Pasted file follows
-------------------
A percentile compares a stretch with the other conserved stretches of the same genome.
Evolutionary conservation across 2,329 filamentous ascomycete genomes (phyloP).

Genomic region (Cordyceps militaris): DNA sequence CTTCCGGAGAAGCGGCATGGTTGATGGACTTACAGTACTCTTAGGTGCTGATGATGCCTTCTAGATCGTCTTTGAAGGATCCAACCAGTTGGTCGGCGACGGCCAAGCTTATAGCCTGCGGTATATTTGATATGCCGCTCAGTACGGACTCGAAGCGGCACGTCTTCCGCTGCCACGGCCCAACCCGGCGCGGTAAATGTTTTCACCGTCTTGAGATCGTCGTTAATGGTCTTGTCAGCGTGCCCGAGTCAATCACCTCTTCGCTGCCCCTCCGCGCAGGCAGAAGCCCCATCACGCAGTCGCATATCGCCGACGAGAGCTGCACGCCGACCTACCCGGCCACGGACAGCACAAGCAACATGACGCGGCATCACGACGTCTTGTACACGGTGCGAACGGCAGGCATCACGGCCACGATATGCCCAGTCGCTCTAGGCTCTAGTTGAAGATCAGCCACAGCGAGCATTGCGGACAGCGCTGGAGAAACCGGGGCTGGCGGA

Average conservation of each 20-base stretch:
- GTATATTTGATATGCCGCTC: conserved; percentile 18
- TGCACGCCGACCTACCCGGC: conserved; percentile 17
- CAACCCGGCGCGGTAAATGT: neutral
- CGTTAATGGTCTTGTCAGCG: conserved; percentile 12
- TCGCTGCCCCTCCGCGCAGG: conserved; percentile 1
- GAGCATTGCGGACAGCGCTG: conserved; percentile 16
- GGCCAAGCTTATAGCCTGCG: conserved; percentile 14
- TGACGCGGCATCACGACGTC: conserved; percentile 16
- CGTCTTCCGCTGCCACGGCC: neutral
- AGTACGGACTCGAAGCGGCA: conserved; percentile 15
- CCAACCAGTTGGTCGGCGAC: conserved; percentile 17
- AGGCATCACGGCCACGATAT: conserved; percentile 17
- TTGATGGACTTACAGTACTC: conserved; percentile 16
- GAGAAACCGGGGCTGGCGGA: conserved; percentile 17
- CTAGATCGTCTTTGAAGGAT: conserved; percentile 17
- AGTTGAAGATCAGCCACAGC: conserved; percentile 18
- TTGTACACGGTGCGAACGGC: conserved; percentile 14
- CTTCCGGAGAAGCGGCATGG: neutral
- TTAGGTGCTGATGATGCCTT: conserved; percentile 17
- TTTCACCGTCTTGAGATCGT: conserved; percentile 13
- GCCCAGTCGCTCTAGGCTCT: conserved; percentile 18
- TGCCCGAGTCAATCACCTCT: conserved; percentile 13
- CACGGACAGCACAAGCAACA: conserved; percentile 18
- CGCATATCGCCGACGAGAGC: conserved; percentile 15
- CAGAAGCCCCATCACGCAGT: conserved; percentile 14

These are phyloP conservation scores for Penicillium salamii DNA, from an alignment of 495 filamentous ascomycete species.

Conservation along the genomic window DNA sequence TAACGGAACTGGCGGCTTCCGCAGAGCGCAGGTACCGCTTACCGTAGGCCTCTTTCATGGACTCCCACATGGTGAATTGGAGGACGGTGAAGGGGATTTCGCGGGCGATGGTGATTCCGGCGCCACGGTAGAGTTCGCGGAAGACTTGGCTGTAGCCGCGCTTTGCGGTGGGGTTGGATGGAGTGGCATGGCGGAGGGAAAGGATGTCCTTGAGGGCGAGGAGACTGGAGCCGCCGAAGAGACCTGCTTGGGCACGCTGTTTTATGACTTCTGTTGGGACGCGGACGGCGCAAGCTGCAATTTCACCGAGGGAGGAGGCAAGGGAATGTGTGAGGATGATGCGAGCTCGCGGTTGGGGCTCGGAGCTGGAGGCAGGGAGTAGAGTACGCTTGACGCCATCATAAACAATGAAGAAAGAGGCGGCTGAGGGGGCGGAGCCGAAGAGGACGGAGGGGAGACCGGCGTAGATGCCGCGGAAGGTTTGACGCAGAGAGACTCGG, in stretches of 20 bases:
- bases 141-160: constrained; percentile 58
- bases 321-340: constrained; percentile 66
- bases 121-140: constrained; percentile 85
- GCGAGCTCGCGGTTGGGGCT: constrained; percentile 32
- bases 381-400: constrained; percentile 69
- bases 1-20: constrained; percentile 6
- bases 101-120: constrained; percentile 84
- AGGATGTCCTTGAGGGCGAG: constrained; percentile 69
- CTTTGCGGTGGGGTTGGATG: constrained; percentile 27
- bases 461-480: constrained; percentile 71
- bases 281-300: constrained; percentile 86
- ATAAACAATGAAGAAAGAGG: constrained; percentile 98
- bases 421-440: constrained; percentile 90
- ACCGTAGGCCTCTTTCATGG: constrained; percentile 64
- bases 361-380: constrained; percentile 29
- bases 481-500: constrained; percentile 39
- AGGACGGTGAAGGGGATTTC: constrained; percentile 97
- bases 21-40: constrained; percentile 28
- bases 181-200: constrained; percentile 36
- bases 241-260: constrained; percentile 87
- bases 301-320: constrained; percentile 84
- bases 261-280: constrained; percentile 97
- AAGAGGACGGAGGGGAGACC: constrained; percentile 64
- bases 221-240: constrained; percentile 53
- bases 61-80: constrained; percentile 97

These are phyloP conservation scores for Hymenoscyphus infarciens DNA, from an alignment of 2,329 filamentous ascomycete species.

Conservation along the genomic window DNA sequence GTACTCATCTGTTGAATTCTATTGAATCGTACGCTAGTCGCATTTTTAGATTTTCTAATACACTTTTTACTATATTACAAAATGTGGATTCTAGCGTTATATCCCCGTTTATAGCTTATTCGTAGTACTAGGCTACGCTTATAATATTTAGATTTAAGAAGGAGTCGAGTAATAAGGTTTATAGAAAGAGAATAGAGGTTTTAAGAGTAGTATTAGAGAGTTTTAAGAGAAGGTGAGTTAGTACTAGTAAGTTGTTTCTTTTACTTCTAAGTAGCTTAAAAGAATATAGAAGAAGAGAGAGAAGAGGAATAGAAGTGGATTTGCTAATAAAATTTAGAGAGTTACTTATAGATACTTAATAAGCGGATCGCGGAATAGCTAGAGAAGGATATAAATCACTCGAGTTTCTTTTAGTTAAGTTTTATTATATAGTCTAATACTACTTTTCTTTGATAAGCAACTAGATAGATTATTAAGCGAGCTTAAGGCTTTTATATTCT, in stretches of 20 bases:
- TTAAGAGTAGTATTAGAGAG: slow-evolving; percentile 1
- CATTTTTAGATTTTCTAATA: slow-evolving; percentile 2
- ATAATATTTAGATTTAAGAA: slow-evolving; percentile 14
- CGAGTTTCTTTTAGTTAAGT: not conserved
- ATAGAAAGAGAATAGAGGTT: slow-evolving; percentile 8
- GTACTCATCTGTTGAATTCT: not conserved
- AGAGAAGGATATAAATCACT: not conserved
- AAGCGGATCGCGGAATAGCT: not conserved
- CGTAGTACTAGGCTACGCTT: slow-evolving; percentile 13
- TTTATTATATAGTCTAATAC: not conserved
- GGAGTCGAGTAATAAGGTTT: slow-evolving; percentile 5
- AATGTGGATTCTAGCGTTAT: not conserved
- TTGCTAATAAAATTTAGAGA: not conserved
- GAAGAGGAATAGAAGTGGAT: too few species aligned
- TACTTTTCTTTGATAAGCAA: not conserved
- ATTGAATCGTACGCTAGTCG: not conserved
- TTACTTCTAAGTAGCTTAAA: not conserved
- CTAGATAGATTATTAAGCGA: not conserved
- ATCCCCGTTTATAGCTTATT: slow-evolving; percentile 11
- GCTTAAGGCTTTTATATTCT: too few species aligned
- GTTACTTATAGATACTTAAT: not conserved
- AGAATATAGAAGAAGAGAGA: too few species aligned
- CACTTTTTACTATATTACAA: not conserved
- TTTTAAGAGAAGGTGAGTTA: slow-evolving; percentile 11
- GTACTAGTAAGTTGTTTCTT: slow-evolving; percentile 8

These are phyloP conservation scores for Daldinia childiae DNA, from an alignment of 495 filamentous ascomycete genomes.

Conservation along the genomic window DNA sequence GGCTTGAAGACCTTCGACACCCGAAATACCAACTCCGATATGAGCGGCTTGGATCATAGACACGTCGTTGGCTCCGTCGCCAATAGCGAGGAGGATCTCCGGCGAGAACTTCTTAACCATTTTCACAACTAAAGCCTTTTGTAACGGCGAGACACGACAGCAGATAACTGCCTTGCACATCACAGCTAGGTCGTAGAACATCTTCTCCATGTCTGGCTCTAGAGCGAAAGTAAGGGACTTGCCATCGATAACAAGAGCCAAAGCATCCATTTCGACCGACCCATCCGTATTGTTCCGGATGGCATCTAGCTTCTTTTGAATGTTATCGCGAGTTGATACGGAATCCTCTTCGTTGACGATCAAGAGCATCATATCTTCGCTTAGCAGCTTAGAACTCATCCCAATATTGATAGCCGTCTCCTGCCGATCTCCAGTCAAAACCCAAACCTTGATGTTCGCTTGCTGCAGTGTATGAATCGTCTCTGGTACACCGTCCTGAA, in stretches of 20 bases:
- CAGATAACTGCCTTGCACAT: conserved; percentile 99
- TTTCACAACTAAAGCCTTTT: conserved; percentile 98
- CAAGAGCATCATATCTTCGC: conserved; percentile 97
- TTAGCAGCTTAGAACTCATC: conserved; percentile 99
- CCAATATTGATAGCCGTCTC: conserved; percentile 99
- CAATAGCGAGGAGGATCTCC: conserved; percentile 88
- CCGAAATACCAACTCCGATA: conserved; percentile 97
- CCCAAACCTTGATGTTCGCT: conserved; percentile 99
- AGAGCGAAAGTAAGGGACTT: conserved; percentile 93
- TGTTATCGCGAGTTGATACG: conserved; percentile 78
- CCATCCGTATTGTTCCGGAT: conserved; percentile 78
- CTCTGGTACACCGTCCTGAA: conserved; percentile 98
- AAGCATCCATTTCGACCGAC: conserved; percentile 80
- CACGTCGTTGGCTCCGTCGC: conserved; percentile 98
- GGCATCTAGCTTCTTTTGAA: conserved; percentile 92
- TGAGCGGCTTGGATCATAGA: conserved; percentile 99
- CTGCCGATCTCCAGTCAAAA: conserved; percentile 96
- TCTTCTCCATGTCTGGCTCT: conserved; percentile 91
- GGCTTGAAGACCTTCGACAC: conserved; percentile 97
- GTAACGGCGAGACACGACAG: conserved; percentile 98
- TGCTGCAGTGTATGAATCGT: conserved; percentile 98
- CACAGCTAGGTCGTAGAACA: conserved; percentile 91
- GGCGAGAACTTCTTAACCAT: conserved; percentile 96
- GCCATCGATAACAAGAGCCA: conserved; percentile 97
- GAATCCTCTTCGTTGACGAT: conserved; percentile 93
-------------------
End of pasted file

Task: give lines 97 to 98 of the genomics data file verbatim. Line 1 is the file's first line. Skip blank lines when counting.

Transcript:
- CTCTGGTACACCGTCCTGAA: conserved; percentile 98
- AAGCATCCATTTCGACCGAC: conserved; percentile 80